Scatter plots of heritability estimates in the FGFP data set derived from rank normal, box-cox and log2 transformed abundance data (a, b); and estimates between the FGFP data and those previously published (c, d). (a) The plot compares rank normal transformed (x-axis) data to box-cox transformed data (y-axis). (b) The plot compares rank normal transformed (x-axis) data to log2 transformed data (y-axis). (c) The plot compares box-cox transformed data from FGFP (x-axis) and Goodrich et al. (y-axis). (d) The plot compares FGFP rank normal transformed data (x-axis) to the quantile-quantile normalized data of Davenport et al. (y-axis). The color of each point indicates a measure of average abundance in FGFP, and the size of each dot illustrates the prevalence for each taxon. The red line is a loess curve fit through the data. Confidence intervals of the fitted curve is shaded in grey. An estimate of the Spearman’s rho correlation coefficient between the data points is provided in the sub-title of each plot, along with its’ two-sided p-value. Sample size and heritability estimates can be found in Supplementary Table 3.
A forest plot of beta (effect) point estimates (blue dots) and standard errors (horizontal bars) for each of the genome-wide significant SNP-microbial trait (MT) associations. Each of the three cohorts used in the meta-analysis are represented in each MT plot. The vertical bar indicates zero on the effect- or x-axis. Sample sizes for each microbial trait and data used to generate this plot can be found in Supplementary Table 5.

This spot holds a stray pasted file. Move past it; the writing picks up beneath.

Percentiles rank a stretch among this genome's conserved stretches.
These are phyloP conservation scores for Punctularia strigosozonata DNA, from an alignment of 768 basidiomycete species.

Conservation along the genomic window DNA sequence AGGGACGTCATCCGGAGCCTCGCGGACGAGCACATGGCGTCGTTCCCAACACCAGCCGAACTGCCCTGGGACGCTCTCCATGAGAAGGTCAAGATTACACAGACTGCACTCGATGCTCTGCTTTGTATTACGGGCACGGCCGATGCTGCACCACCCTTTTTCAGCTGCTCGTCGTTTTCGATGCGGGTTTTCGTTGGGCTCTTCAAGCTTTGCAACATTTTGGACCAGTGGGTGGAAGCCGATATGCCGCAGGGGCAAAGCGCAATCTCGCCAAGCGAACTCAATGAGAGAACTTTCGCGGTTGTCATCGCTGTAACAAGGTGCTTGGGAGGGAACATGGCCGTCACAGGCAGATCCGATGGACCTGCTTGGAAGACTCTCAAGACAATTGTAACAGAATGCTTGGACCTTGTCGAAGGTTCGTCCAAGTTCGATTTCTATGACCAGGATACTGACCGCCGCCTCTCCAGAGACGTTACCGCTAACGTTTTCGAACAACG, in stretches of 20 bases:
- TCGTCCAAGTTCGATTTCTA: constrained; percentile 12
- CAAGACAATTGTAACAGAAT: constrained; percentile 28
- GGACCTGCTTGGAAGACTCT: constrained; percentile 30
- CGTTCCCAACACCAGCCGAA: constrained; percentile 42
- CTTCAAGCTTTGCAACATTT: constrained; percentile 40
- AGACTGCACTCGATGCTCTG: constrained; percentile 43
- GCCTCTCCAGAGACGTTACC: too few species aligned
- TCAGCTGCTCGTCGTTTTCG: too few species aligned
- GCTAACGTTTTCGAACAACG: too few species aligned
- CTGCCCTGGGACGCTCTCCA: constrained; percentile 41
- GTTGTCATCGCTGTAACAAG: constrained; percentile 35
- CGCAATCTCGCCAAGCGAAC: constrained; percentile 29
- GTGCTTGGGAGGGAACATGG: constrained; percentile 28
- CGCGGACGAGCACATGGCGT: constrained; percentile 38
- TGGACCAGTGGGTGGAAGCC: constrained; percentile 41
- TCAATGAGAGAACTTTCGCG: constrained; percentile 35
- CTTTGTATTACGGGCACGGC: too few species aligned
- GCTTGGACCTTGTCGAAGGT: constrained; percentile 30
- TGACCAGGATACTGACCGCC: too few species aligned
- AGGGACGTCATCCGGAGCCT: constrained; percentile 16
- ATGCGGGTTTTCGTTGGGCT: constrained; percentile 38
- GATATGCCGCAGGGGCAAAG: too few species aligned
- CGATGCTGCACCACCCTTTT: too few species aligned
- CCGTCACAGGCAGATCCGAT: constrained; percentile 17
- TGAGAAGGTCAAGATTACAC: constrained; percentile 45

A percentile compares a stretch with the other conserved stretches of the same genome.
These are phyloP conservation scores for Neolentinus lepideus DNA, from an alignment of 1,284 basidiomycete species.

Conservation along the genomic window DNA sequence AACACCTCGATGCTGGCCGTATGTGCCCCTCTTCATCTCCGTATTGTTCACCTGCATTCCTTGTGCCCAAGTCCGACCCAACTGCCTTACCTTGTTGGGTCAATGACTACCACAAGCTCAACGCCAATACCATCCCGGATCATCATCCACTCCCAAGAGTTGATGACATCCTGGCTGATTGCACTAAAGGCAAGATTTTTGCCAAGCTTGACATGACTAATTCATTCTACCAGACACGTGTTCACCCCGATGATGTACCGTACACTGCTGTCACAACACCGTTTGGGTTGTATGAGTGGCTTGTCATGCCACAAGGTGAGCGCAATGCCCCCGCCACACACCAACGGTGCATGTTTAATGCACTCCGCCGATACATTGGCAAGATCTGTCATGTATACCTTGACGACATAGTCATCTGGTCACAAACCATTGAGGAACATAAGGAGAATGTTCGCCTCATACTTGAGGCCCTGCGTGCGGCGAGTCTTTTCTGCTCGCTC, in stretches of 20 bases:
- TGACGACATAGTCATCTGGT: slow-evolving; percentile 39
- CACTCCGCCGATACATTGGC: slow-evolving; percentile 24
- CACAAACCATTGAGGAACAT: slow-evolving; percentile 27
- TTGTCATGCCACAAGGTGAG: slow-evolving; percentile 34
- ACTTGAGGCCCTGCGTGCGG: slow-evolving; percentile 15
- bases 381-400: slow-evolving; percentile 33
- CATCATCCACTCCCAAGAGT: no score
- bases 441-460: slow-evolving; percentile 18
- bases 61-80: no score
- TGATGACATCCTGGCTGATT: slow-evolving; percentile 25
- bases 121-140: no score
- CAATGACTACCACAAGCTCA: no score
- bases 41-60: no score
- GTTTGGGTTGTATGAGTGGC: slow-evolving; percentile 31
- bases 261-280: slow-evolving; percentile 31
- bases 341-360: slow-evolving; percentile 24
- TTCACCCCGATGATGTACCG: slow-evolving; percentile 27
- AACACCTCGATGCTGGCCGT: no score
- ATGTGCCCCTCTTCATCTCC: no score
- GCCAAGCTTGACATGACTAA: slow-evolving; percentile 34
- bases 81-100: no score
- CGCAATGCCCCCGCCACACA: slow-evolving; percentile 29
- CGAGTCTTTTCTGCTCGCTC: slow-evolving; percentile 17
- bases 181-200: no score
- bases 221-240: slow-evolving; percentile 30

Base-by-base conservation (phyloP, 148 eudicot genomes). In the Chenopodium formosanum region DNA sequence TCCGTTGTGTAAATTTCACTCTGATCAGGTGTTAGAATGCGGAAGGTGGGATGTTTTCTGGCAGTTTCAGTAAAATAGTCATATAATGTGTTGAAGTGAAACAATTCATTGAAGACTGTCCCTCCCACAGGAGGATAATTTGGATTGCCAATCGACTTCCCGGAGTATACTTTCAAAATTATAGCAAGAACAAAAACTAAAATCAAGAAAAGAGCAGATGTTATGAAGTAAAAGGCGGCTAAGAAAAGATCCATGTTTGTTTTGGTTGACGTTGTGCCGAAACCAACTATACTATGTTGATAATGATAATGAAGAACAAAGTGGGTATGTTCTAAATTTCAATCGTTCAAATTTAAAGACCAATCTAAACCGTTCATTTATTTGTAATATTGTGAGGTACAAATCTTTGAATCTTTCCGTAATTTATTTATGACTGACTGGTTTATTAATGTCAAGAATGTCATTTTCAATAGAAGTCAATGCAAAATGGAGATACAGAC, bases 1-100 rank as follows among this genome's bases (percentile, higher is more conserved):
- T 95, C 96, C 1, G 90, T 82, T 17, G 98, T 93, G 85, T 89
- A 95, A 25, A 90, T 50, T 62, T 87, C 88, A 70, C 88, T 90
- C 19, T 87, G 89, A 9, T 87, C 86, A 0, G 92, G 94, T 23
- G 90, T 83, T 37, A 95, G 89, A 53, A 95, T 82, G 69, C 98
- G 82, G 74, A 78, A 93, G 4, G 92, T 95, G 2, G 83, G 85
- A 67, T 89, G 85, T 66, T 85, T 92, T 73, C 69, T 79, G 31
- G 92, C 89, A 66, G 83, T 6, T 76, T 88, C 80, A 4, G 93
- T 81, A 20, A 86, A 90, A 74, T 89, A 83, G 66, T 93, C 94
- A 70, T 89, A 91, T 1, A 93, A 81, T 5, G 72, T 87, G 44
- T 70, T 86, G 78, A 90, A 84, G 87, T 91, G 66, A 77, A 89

(a) the causal effect of a microbial trait on a disease, whereby any invalidation of the exclusion restriction criteria implies a pleiotropic association between the genetic variant and the disease independent of the microbial trait, (b) the genetic variant seemingly associated with the microbial trait is predominantly associated with the disease, which in turn effects the microbial trait (that is, reverse causation) and (c) the genetic variant is associated with an external variable that is independently associated with the microbial trait and outcome.
Rank ordered mean percent abundance (a) and prevalence (b) for each observed phylum, in the FGFP cohort. Prevalence is defined as the proportion of individuals in the cohort containing a rarefaction read assigned to a taxon, in this instance a phylum. Data for this plot can be found in Supplementary Table 3. (c) A scatter plot of the nMDS, β-diversity for the quality-controlled FGFP cohort. Individuals are colored by their defined enterotype, and boxplots illustrating the enterotype structure across the two nMDS (β-diversity) axes are presented. The stress level, of forcing the individual level data into two axes, in the nMDS analysis is presented in the lower right-hand corner of the scatter plot. Dashed lines are equidistant guidelines. Each box plot presents the mean, first and third quantiles, and 95% confidence intervals of the data distribution. The sample sizes for each enterotype class is Bact1 = 793, Rum = 660, Bact2 = 418, Prev = 388, as presented in Supplementary Table 2.